Opinion

Climate change is not going to wait for America to get its act together

Joe Manchin is fiddling while New York drowns

There has been a recent change in verb tense with respect to climate change: What was once the future is now the present. Louisiana just got hammered by a hurricane that — in what is becoming a signature characteristic of a warming climate — strengthened very rapidly thanks to super-hot temperatures in the Gulf of Mexico, giving residents barely enough time to evacuate. The remnants of that hurricane then caused flooding all the way from Louisiana to Maine. Philadelphia saw the worst flooding since 1869. The National Weather Service issued the first flash flood warning for New York City in its history. At time of writing, at least 45 people were confirmed dead across the Northeast.

I find it hard to grapple with this reality. Following the science, I have been predicting this kind of thing for many years. But now that climate change is truly undeniably here, and highly unusual if not totally unprecedented weather disasters are hitting on a weekly basis, it is still somehow shocking. I suppose arid scientific predictions will always feel a lot different than one's own city being heavily flooded. It's a reaction that Americans — in particular Sen. Joe Manchin (D-W.V.), who recently launched a broadside against Democrats' $3.5 trillion reconciliation package, which contains a great deal of climate policy — need to get over soon.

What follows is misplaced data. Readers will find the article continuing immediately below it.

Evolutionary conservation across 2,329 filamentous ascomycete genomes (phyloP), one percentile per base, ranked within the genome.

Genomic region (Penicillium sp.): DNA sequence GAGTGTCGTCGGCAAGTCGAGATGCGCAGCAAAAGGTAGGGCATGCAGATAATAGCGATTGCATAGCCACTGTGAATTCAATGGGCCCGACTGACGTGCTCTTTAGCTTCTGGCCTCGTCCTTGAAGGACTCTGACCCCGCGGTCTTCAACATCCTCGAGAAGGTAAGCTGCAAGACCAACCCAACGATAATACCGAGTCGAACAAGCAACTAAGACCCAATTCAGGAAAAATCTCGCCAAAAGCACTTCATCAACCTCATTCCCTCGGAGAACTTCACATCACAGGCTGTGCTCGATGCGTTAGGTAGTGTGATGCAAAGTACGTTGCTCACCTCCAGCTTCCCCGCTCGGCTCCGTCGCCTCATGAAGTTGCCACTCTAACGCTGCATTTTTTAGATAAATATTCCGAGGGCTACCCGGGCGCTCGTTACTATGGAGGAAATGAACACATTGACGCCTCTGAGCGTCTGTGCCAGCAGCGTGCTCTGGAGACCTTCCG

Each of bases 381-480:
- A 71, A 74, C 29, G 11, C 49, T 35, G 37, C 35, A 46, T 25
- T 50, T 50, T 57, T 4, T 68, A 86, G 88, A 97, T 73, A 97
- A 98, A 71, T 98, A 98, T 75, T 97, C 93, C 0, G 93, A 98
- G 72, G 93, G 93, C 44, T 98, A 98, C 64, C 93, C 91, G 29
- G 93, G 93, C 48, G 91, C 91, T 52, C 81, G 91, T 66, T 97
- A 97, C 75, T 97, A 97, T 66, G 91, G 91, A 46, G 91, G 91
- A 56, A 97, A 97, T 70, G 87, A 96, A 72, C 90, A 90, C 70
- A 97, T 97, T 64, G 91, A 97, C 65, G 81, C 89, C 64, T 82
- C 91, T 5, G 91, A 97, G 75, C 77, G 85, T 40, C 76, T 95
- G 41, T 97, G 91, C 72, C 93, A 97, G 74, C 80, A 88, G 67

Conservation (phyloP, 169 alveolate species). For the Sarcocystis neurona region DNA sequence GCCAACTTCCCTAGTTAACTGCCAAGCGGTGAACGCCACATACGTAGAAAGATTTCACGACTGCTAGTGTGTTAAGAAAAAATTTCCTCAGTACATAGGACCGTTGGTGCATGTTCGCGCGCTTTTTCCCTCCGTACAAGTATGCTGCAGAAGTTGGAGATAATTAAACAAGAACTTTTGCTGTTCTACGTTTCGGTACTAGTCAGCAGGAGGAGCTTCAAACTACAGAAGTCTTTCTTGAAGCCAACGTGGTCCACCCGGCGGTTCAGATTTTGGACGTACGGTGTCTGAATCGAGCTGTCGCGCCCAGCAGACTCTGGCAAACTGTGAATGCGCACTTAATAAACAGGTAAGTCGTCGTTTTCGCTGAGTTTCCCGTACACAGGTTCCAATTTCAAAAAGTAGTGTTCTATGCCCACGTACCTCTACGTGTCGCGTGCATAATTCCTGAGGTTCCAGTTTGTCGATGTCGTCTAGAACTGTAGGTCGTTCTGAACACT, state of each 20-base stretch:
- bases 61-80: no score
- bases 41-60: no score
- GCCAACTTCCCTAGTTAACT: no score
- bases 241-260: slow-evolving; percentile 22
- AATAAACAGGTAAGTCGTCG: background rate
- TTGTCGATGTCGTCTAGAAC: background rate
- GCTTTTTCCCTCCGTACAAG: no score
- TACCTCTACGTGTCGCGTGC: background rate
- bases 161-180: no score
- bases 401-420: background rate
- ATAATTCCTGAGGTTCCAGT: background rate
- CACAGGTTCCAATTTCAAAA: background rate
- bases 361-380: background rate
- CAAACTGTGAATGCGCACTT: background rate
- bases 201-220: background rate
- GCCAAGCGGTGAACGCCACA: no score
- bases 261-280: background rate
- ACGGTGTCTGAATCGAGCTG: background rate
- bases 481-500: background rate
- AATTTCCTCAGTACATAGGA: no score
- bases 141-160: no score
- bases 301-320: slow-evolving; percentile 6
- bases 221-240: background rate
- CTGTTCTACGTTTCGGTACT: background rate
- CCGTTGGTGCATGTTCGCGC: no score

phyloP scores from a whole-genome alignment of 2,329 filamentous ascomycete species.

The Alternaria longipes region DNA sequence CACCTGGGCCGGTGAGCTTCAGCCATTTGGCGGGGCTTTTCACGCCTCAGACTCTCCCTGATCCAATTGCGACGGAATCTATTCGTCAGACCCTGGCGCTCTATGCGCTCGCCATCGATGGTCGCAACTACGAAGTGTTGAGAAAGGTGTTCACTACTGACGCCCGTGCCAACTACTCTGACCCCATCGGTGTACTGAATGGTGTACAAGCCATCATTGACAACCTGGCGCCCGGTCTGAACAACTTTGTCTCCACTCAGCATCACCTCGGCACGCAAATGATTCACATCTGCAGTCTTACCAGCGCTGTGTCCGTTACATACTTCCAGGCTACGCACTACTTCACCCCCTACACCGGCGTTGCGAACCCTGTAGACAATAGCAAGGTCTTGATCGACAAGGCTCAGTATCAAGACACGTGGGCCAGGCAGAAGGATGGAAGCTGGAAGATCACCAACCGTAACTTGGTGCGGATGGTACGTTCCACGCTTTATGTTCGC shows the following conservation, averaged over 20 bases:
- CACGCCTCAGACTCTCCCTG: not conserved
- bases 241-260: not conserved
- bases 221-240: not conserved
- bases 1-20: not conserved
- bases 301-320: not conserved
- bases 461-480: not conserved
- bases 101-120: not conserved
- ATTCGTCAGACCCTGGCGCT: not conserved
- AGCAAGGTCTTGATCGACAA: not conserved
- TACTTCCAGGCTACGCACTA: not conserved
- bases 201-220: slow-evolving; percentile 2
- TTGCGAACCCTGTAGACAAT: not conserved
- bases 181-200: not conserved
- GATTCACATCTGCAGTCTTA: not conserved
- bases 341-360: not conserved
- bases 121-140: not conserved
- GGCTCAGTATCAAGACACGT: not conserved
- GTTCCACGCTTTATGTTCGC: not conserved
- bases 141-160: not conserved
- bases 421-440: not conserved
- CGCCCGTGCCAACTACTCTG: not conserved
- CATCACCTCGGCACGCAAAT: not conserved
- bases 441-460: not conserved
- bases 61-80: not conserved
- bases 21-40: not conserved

It is tempting to read some kind of cosmic justice into these events. America spewed forth greenhouse gas emissions with reckless abandon for two centuries, 50 years of which were after the basics of climate science were well-understood and widely publicized, and now a vengeful nature is inflicting retribution.

The truth, of course, is even scarier. An angry nature god would imply that something powerful cared about humanity enough to punish us. In reality every human being could die tomorrow and the world would go on spinning without interruption in an inconceivable vast universe. It would be a drop of water in the Atlantic Ocean. In the colossal expanse of cosmic time, humanity's entire lifespan is barely an eyeblink.

Our only significant accomplishment is how rapidly we are changing the climate, which is in the same league as a major asteroid strike or continent-scale volcanic eruptions. But even that is nothing new. Planet Earth has seen worse than us before and it'll see worse after we are gone. Nobody is coming to teach us lessons about our hubris, and there is no appealing the laws of physics.

Some form of denial must be part of the reason why Manchin is now raising questions about the reconciliation bill, not to mention the giant corporate lobbying campaign that undoubtedly explains his sudden change of heart. The reconciliation bill would — in large part because Manchin himself insisted that it can't raise the deficit — raise taxes on corporations, people making high incomes, and especially wealthy heirs. Obviously corporate interests and the oligarch class don't want that, because no amount of money is ever enough for them.